Common Core State Standards: Writing narratives to develop real or imagined experiences or events; conducting short research projects that build knowledge about a topic.
4. You Go, Ryan!
The Internet can turn anybody into a star. Consider the case of the six-year-old boy named Ryan, who has attracted a wide following for his YouTube program called “Ryan ToysReview.” On the show, Ryan plays with toys and tells what he thinks of them. The program, which appears on six YouTube channels, has become hugely popular, attracting more than 1 BILLION views a month in some months. Now Ryan will be getting even more influence. He and his parents have signed a deal with Walmart to create a line of toys and kids’ clothes to be sold under the name Ryan’s World. Ryan will help select the toys and clothes that will be sold at more than 2,500 Walmart stores in the United States and on the Walmart.com website. What are your favorite toys? In the newspaper or online, find and closely read stories or ads showing toys you like. Pick three toys and write a paragraph for each, telling why you like it. Use evidence from the stories/ads and personal experience to explain things you can do with the toy.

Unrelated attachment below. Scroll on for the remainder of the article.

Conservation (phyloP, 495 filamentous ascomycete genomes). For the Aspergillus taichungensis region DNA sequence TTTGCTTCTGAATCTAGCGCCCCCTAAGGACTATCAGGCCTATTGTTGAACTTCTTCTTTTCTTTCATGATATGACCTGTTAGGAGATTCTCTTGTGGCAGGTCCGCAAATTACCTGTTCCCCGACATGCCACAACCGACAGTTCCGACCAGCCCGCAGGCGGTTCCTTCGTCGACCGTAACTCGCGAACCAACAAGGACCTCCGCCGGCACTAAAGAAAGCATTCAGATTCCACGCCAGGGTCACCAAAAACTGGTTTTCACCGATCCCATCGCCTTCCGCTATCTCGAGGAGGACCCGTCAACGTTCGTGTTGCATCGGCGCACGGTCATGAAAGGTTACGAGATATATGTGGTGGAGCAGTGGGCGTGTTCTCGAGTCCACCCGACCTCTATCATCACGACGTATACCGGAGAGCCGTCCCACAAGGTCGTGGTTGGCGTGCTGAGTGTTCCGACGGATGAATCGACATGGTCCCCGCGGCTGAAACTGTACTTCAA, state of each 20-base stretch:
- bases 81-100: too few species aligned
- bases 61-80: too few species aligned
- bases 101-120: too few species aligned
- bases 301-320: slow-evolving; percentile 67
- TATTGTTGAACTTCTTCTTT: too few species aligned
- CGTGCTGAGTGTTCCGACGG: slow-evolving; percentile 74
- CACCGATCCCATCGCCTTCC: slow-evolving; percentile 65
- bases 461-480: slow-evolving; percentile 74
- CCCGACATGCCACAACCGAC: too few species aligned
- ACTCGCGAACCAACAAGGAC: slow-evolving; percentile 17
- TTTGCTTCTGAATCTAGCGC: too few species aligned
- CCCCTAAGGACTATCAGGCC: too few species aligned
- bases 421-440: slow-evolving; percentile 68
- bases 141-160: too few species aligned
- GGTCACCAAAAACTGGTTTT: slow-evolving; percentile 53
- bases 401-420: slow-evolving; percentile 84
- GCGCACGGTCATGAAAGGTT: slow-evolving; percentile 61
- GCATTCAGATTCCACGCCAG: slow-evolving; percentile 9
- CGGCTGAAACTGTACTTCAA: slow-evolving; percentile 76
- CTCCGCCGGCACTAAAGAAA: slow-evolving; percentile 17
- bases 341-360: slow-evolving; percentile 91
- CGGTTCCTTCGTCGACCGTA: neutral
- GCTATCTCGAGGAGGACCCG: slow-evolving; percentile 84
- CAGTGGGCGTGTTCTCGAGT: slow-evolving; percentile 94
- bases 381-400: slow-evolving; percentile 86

Common Core State Standards: Producing clear and coherent writing in which the development, organization and style are appropriate to the task; citing specific textual evidence when writing or speaking to support conclusions.
5. Weird Potato
The world of nature is full of surprises, and this year a couple in South America has gotten a weird one. Farmers Marli and Paulo Ciquinel in the nation of Brazil have grown a 17-pound potato that is one for the record books. The potato is shaped like a human foot, with a big toe, five smaller toes and roots on the toes that look like human hair. The couple planted the potato in their backyard vegetable garden and were shocked when they dug it up. “I was a little bit scared when we harvested that potato,” Paulo said. They don’t expect to eat it, though. “Perhaps, we can put it on display,” Marli said, “if anyone would like to see it.” Odd fruits and vegetables are often in the news. And they can inspire creative stories or cartoons. In the newspaper or online, find and closely read a story about an odd fruit or vegetable. Brainstorm an idea for a humorous cartoon featuring the vegetable. Write an outline for the story and give it a creative title. Share with family and friends.
Common Core State Standards: Writing narratives to develop real or imagined experiences or events; reading closely what a text says explicitly and to make logical inferences from it.